Could You Repeat That
Ask the customer to repeat something they have said. This shows the customer that you’re listening and seeking to understand their viewpoint fully. Only do this occasionally and as appropriate during a sales call; doing it more than once or twice will have the opposite effect, and the customer will think you are not being attentive at all.
Interrupting a customer mid-flow is a definite no-no. Think about conversations you have had with friends, colleagues or bosses when they cut you off mid-sentence. Didn’t feel good, did it? Your customer will feel the same way, and although he might not tell you, the sales call will be over, and you won’t have gained any more business.
If the customer has been speaking for a while and you are having difficulty keeping track, wait for a natural pause in the conversation and then ask them to clarify any points you are not sure of.
Encouraging the Speaker to Continue
Occasionally during the call, nod your head, say ‘Yes, I see’ or ‘Uhm, that is interesting” or similar. Be careful; when you make these positive responses, make sure you have been listening and you mean it. Otherwise, you could sound patronising even when that is far from your intention. The purpose of these positive interjections is to encourage the customer to continue speaking.
Mirror the customer’s voice tone and speech patterns: This does not mean to say you mimic the customer’s voice; it simply means that if the customer speaks slowly and you speak fast, then you need to bring your speed closer to theirs.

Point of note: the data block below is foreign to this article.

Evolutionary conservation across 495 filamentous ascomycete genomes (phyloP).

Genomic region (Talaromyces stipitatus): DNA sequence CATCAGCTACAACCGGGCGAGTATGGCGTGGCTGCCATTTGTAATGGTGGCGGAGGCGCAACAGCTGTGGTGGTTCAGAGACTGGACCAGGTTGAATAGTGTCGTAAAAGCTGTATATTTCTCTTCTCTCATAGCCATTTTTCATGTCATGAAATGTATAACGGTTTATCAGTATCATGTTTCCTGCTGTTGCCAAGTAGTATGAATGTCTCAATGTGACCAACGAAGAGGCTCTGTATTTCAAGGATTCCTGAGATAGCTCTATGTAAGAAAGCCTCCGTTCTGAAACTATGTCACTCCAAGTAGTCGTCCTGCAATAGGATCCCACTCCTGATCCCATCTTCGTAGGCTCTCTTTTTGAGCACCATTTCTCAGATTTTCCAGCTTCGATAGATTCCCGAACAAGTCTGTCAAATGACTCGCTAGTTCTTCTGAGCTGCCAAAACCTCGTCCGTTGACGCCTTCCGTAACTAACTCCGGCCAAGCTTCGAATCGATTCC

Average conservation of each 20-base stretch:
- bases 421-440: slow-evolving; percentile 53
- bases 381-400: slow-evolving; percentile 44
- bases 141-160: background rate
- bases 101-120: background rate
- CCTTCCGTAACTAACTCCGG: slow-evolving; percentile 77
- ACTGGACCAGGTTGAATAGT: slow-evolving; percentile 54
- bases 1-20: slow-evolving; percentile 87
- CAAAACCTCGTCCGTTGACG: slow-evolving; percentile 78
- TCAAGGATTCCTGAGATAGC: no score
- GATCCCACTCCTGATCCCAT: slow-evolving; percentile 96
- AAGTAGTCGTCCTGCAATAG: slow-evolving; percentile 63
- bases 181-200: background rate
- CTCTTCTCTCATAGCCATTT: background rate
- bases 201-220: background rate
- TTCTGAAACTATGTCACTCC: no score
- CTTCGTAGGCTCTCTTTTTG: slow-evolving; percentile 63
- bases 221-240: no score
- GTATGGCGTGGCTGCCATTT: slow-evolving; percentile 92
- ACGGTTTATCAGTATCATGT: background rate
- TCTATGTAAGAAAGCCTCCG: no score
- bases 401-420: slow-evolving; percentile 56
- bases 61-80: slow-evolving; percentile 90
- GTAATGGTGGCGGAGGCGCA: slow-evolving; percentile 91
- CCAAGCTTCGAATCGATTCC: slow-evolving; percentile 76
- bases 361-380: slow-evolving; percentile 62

Also, mirror the customer’s body language. When done well, this can help build rapport very quickly, but again do not try to copy every movement, or they will think you are trying to be ‘funny’. But if the customer is leaning forward (usually a sign they are interested in the subject being discussed or product demonstrated), then you don’t want to be slumping back in your chair!
Keep an Open Mind
Although it goes without saying, you should always have a specific goal in mind for any sales call; it is also important to keep an open mind and explore any avenues of information that might crop up during your discussion with the customer. The more you are able to help your customer with their problems, the more business you are likely to gain down the line.
Don’t Jump the Gun
Don’t be tempted to impose your solutions on the customer while they are speaking; this just tells them that you aren’t really listening to what they have been saying. When they have explained everything fully, and you fully understand their problem, you might wait for a natural pause and then say something like, ‘I’ve been listening carefully. I may have a couple of ideas that might help you. Would you like to hear them?’
Mastering the art of active listening is not easy, but it is worth it, and with a little practice will become second nature.
This content is accurate and true to the best of the author’s knowledge and is not meant to substitute for formal and individualized advice from a qualified professional.
© 2019 Jerry Cornelius